And now I need to write a thousand words for this. Not that I’m complaining; this is volunteer work all the way. Not that the day has been difficult or trying; lots of talking, which isn’t work at all. Podcast in the morn, video shoot at work, radio interview at night, column sent, Wards 1961 written, and I’m done. Time to sit down and relax with some Neflix!
It doesn’t work on the AppleTv since the update. Why, Netflix is not available. Really? It’s on my phone. It’s on my computer. It’s on my iPad. It’s probably on the c. 2003 LED display of the old phones. If I spread sand on my desk next to the router it would sense the powerful vibrations in the ether and spell out the NETFLIX logo. Yet the AppleTV, she no get.
Why might this be? Well, you could check the Apple TV community pages, and learn A) that lots of people have this problem, and B) there are a few solutions, and C) they work sometimes but not always, and D) Apple insists that they are at peace with Eurasia. So I called Netflix a few nights ago, and talked to a chatty sprightly young woman. Again. I always get chatty sprightly young women at Netflix. It’s like they hired nothing but Flos from the Progressive commercial, which would be bad because Flo annoys me, but they’re geeky-chic chicks who can sling the lingo and totally sympathize. It’s like the old 1-800 chat lines for guys who want to hear someone say “take out the plug, then put it back in.”
As soon as she said there were a few things that would get me right back in the swing of the streamin’ life, I said I have already rebooted the unit, the router, the modem, logged out and back in. It’s like saying let’s cut the small talk, dollface.
“Wow,” she said. “If only all the calls I took were like this.”
Rick, you’ll have to do the programming for both of us.
So I did a total wipe and reset, and the screen said ELAPSED TIME 14 HOURS and the next day I got a message saying it had failed.
So, whatever. It’s not as if there’s not other media I can consume, to use a word I hate; makes it sound like I’m shoving a thick polenta-hued tube of mealy MEDIA into my face-hole. I just don’t like the fragmentation. It’s crazy. None of it makes sense.
See a movie on TCM but I came in late, so I can search to see if it’s playing in the future OR see if it’s rentable from Netflix in DVD form OR see if TCM sells it on a custom burn
I can watch a movie I recorded before on TCM OR transfer it to my other devices via Elgato EyeTV, which means plugging the DVR into the Elgato Box into the Macbook and then, after the enormous file is crunched down, moving it to the main computer so it can be distributed via iTunes to all the devices down the line
Get the new release from the red box at the store, but I have to watch it tonight OR pay another dollar OR rip it and watch it tomorrow then trash the file because otherwise it’s theft
Watch a DVD I own on my computer, except I want to screecap it, and the DVD player goes to checkerboard when a screen-capture utility is invoked, so it has to be ripped in TOTAL VIOLATION OF INTERPOL, WHICH HAS EXPRESSED ITS CONCERN, but if I want to continue watching it on the TV, it has to go into iTunes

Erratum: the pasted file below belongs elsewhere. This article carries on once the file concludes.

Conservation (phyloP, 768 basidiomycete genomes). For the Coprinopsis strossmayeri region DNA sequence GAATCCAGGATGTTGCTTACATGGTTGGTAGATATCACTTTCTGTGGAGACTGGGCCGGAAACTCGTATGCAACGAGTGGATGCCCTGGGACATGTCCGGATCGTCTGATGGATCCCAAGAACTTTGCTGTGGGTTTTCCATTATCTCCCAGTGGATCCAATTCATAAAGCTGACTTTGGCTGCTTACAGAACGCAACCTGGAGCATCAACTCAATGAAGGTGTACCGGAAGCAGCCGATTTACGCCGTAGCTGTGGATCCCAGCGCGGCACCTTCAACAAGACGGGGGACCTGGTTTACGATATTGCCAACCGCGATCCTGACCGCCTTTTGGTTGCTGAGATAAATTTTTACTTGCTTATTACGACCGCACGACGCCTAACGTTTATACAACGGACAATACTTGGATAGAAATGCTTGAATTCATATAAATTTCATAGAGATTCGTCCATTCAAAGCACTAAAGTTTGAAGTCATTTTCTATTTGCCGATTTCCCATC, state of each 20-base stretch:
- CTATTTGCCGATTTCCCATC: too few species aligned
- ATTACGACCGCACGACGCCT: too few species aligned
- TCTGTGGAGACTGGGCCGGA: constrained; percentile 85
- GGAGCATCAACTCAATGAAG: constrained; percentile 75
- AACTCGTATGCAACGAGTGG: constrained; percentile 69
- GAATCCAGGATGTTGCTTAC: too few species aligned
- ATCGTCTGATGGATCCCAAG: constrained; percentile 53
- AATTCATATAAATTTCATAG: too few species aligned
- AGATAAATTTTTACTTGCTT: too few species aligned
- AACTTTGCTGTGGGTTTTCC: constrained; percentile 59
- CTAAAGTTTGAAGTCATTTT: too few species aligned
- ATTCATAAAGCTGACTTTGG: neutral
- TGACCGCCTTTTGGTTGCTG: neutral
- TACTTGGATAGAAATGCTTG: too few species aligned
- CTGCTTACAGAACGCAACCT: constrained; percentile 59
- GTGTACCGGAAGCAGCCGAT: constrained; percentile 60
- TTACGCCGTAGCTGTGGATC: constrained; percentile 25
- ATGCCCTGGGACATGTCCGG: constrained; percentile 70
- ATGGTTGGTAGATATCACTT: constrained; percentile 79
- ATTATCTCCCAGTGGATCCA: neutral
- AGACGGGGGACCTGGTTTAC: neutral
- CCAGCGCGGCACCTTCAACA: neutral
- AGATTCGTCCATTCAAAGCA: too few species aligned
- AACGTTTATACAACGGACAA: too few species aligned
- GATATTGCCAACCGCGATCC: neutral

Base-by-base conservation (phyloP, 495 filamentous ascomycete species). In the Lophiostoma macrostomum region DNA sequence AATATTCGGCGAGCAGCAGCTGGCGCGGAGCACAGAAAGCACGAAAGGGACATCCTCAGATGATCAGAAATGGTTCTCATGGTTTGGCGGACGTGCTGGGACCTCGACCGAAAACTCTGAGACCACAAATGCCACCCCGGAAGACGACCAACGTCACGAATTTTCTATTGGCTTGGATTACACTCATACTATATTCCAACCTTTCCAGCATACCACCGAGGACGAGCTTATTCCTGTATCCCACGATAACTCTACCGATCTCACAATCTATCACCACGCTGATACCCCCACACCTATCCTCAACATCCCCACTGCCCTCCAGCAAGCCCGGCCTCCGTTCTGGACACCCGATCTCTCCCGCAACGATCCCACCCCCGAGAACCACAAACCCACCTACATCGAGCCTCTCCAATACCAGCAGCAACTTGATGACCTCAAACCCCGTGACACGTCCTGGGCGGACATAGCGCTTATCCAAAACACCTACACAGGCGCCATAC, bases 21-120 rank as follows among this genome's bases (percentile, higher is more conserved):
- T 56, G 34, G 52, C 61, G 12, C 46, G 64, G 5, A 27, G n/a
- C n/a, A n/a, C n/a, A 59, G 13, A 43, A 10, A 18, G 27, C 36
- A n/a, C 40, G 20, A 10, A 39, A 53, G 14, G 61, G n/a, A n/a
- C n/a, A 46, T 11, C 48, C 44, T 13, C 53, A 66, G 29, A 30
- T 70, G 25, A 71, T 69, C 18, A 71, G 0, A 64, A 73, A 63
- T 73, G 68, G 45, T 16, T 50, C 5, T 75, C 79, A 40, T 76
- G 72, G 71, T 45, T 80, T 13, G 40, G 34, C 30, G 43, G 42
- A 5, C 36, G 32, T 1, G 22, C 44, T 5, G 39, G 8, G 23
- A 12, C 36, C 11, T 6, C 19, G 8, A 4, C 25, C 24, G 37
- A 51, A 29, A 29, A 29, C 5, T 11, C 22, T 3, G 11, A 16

Hook up the Western Digital HD unit, which reads the network and identifies movies on the Network Attached Storage Device
Read a book.
You know how people say “In 50 years, we’ll look back and issue pitiful, condescending laughter because we didn’t permit [controversial social change]”? That’s how it will be with media. The 3 U’s: unified, ubiquitous, and unconscious.
Unified: a single point of entry to get al the media you want. A thousand streams feed the river, but you just see the Mighty Mississippi.
Ubiquitous: all your stuff wherever you are without friction.
Unconscious: the most basic assumption, examined no more than the source of the water that comes from your faucet, is that Things Work. Open the tap. Water. Of course.
We can see it coming, which means it’ll end up being different and better - just as people who strung wires in their living rooms in the 20s to pick up radio could see the day when it would be commercialized, channeled through sets, broadcast through dedicated channels with individual identities, but they couldn’t imagine a window on a computer screen that played internet “radio” stations, recorded them, assigned individual art to the tracks, and so on. What you have to imagine now is a world in which everything that was ever made - music, movies, spoken word, the written word - is playing constantly and simultaneously, and all you have to do is tune and select.
Right now, we have ordinary miracles. I listen to satellite radio, hear a classic radio show. I get home, don’t want to sit in my car to hear the end, so I can either listen on my smartphone, which costs money, or go online, get the episode listing, pull it off archive.org and complete the story at my leisure. That’s close, but to the future it’ll seem like the guys in goggles and long scarves trying to crank a Model A that got stalled in a rutted mud road.
Window’s open; planes landing. Hear the neighbor putting out the recycling, which reminds me to do something. What? It’s on the tip of my tongue.
It’s . . .
Oh. Right. Take out the recycling. How many words? Six to 1000.
New Wards61! There. That’s a thousand.